No Small Stretch

A vote for progress, following a nasty public squabble, propelled the Ambassador Bridge.
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Building a bridge over the Detroit River, first envisioned after the Civil War, would have come about differently in the 1920s had Detroit Mayor “Johnny” Smith gotten his way. Smith and his supporters opposed the idea by former Detroiter Joseph Bower of a privately financed and operated span linking Detroit and Windsor at the river’s narrowest point.

A self-anointed man of the people, Smith, who came into office in 1924, believed the bridge should be a public endeavor, “built for the good of all citizens.” But Bower, who had made a tidy fortune in New York’s banking circles, declared in early 1927 that enough dithering had gone on between representatives of the two cities. “At the end of their conferences, they were apparently as far from arranging for a bridge as when the discussions were begun,” he said.

Facing re-election, Smith — who had a powerful ally in real estate developer Robert Oakman — took to the airwaves to cast doubt on the privately-funded proposal and warned of the greed of “The Barons of Wall Street.” As full-page newspaper advertisements touted each side’s position, the project survived Smith’s veto following unanimous approval by the Detroit Common Council.

Tired of the political delays, Bower shelled out $50,000 to conduct a referendum on whether the privately-held bridge should be constructed. On the eve of the vote, June 27, Smith made his final pitch to newspaper and radio outlets for support. Following an interview at one studio, he ran into the commissioner of street railways, H.H. Esselstyn, a respected engineer who favored Bower and his plan to build a privately-held bridge. Smith immediately fired Esselstyn.

Undeterred, Esselstyn went on the air and made his case for the bridge. Gathering the necessary calm to close his address, he uttered a phrase that proved to be the turning point. “I want all Detroiters to know that because I made this short speech, I have been discharged as commissioner of street railways.”

 

The next day, in an unusually high turnout, voters approved the plan for a privately-owned bridge by an 8 to 1 margin. Later that year, Smith took it on the chin when he lost the mayoral primary to John C. Lodge, president of the Detroit Common Council.

As construction of the $23.5-million bridge went ahead, strong financial incentives encouraged the contractor, McClintic-Marshall Co., to finish before Aug. 19, 1930, with penalties to be imposed for any delays. The project hit a snag early in 1929, when the builder foresaw problems with suspension cables that were made of new heat-treated steel. Substituting cables of conventional cold-drawn steel would cost $500,000. Nevertheless, the roadbed was soon hung from the 386-foot-tall towers and the bridge opened ahead of schedule on Armistice Day, Nov. 11, 1929. Bower turned down many names for the bridge, including Bower Bridge, and instead decided upon calling it the Ambassador Bridge.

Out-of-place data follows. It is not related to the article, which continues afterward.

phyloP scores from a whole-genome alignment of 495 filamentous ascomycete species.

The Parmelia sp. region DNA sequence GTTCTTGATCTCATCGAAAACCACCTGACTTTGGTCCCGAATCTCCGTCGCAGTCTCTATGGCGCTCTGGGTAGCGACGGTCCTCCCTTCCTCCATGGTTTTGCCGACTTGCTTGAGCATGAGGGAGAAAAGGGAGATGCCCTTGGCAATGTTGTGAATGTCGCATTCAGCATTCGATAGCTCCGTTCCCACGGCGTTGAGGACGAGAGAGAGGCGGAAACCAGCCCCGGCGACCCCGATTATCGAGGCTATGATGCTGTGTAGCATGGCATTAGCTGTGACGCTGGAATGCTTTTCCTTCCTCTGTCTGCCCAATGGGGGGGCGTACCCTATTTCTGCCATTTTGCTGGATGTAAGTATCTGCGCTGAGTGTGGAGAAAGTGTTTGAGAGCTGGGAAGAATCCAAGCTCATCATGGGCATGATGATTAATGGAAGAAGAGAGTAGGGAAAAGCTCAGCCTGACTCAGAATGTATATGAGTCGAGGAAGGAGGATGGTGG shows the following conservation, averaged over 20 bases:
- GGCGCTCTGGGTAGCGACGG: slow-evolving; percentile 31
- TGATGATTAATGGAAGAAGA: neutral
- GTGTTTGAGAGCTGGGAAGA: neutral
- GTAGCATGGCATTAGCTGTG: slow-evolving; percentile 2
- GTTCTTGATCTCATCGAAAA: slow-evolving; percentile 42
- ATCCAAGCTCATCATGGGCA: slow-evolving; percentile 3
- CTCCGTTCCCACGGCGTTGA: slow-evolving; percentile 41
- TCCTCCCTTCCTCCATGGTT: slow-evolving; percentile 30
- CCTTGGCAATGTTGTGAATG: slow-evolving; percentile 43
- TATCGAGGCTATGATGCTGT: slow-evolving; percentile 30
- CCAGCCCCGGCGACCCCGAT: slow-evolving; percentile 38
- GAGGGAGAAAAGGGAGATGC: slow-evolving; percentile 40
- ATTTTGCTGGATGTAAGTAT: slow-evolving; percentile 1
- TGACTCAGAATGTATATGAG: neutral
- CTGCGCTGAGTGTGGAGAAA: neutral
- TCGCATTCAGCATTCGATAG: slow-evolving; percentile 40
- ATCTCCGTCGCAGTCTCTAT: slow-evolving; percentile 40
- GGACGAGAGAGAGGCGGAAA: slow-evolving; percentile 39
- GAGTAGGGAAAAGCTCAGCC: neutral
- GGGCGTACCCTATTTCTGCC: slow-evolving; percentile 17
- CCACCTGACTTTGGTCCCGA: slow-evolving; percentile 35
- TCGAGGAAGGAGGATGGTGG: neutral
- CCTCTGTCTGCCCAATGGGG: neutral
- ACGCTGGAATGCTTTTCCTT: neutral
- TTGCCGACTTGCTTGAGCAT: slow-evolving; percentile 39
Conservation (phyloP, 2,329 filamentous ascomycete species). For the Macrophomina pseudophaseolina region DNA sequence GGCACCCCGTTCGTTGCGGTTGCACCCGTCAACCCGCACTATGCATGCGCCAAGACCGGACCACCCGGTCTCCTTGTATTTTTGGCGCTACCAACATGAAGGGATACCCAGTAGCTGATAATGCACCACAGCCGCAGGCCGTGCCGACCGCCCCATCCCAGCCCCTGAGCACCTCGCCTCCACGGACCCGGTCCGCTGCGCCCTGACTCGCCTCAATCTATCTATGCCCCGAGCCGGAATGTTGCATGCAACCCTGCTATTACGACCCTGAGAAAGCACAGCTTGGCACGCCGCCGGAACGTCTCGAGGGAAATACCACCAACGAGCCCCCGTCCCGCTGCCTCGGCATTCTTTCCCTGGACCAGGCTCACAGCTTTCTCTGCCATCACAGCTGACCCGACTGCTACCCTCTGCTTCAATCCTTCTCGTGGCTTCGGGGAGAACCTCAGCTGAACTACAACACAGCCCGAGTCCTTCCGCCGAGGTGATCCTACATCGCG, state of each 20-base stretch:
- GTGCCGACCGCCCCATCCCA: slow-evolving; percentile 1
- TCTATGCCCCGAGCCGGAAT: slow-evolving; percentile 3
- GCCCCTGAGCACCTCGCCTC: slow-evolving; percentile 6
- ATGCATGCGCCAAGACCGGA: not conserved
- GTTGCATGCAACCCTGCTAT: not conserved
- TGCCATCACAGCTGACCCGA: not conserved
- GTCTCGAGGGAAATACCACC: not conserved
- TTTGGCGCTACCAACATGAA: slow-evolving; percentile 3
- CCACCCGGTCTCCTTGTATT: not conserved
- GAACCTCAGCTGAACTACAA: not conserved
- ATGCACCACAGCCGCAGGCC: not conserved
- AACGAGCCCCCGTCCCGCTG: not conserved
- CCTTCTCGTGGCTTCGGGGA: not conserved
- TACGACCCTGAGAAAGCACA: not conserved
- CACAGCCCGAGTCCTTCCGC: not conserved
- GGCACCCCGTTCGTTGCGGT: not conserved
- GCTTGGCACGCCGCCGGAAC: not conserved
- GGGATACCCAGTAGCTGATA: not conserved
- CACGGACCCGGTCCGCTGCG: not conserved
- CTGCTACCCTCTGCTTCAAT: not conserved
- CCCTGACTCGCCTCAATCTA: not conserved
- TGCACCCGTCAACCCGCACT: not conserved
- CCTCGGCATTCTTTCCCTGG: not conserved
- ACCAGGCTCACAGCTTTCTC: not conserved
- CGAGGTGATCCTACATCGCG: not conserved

Despite all the glories, the timing of the bridge’s opening was auspicious. First, Black Friday had occurred just three weeks earlier on Wall Street. As if the specter of diminished commerce and dwindling truck traffic weren’t bad enough, the $23-million Detroit-Windsor Tunnel opened on Nov. 1, 1930, offering travelers a cheaper crossing.

Inevitably, both the bridge and the tunnel defaulted on their obligations. Bower reorganized his company, offering new shares of stock in 1939. Revenue rose during World War II, and prosperity lay ahead. By 1949, more than 50 million people had crossed the bridge.

Two years after Bower’s 1977 death, his family put the Detroit International Bridge Co. up for sale. Ever on the lookout for unrealized value in useful everyday properties, Warren Buffet threw in an offer, but Manuel “Matty” Moroun outbid him for controlling interest. Stoked by toll revenue, Moroun’s fortune grew to an estimated $1.1 billion (Forbes, 2013).

As in the 1920s, competing public and private proposals for another international crossing have advanced, stalled, and advanced again. In a joint venture between the Michigan and Canadian governments, a six-lane, $3.0-billion bridge to be located about two miles downriver from the Ambassador Bridge is scheduled for completion in 2020. Moroun says he will build his own new bridge. No matter the outcome, the inscription at both ends of the existing bridge still rings true: “The visible expression of friendship in the hearts of two peoples with like ideas and ideals.” db

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